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Page 256 of Novels, stories, sketches, and poems of Thomas Nelson Page (vol. 17)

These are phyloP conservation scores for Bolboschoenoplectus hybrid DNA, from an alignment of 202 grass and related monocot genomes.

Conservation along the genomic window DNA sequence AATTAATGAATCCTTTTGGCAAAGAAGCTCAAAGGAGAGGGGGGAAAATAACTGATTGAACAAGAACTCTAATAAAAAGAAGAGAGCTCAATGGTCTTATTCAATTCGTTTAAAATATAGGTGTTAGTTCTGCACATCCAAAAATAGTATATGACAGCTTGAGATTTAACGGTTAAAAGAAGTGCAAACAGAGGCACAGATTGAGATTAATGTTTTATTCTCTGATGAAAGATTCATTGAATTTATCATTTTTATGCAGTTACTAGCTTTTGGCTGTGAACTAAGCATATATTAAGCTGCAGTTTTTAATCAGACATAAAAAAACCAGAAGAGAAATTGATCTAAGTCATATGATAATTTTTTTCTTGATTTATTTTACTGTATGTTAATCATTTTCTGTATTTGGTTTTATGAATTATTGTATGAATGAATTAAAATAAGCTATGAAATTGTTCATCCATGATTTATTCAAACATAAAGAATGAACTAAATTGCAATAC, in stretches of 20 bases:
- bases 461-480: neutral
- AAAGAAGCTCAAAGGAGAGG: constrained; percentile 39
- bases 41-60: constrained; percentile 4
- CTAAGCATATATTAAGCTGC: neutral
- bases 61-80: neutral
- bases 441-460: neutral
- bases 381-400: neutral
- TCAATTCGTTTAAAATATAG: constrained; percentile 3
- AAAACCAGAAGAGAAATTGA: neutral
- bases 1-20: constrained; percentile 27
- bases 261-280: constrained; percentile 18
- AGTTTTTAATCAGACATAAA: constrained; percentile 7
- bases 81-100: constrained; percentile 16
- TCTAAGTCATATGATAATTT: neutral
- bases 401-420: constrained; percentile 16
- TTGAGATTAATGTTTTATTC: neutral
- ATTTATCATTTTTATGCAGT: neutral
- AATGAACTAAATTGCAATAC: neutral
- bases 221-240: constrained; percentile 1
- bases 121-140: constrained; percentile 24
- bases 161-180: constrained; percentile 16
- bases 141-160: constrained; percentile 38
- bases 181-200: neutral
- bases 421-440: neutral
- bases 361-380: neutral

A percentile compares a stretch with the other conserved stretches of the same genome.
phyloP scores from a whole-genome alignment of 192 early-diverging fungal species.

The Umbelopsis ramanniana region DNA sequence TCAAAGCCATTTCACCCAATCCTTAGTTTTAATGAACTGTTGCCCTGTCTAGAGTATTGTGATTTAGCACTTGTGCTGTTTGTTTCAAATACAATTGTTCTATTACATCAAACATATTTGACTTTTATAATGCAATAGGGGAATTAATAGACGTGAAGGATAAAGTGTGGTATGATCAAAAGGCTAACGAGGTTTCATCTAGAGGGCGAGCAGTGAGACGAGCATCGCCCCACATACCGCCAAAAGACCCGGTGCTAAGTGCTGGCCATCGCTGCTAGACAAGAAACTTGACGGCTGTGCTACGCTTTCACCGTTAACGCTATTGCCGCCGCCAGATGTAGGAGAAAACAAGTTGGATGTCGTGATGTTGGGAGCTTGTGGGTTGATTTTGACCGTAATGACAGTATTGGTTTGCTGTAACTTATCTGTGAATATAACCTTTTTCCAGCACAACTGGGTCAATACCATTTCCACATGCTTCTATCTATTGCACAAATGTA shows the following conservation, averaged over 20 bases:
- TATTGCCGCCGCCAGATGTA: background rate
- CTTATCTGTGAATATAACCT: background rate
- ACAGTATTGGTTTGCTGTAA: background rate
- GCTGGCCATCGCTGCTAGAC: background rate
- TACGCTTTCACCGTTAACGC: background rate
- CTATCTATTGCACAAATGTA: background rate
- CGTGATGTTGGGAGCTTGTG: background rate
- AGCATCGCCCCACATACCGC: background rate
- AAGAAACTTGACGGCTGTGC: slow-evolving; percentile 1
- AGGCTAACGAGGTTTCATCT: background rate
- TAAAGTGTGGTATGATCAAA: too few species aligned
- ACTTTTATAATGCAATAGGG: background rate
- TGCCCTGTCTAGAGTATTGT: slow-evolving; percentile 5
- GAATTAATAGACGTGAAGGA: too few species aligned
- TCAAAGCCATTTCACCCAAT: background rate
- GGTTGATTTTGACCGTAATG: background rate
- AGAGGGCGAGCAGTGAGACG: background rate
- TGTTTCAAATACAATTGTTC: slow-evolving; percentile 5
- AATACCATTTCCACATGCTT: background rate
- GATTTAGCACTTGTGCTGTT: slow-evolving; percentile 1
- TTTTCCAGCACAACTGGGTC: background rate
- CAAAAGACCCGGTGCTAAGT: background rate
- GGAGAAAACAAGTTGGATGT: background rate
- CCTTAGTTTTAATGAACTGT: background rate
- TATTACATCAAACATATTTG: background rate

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ROBERT E. LEE Longstreet was to keep him occupied and then, stealing away, was to follow Jackson by the same route and join him for the purpose of attack or defence, as circumstances should develop. The plan worked out in a way which has become one of the romantic stories of the history of war. Sending Jackson up the now swollen stream to find a crossing-place well beyond Pope's right, and Longstreet after him to demonstrate in Pope's front and follow Jackson at the proper time, Lee awaited confidently the result of his audacious plan. Jackson withdrew to Jefferson, a few miles south-west of Sulphur Springs, on the evening of the 24th, and Longstreet took his place after dark. Next day, while Longstreet demonstrated as if preparing to cross at Waterloo and Sulphur Springs, Jackson, starting from Jefferson, crossed the river at a point four miles above Waterloo. Keeping to the west of the mountains, he marched twenty-five miles a day, bivouacked at Salem, and pushing forward with "his accustomed vigor and celerity," crossed the Bull Run Mountains at Thoroughfare Gap, and, finding the way clear, headed straight for the line of Pope's communica- tion at the rear of his army. At Gainesville, on the day after he started, he was joined by Stuart with two brigades of cavalry. Here, after a 256

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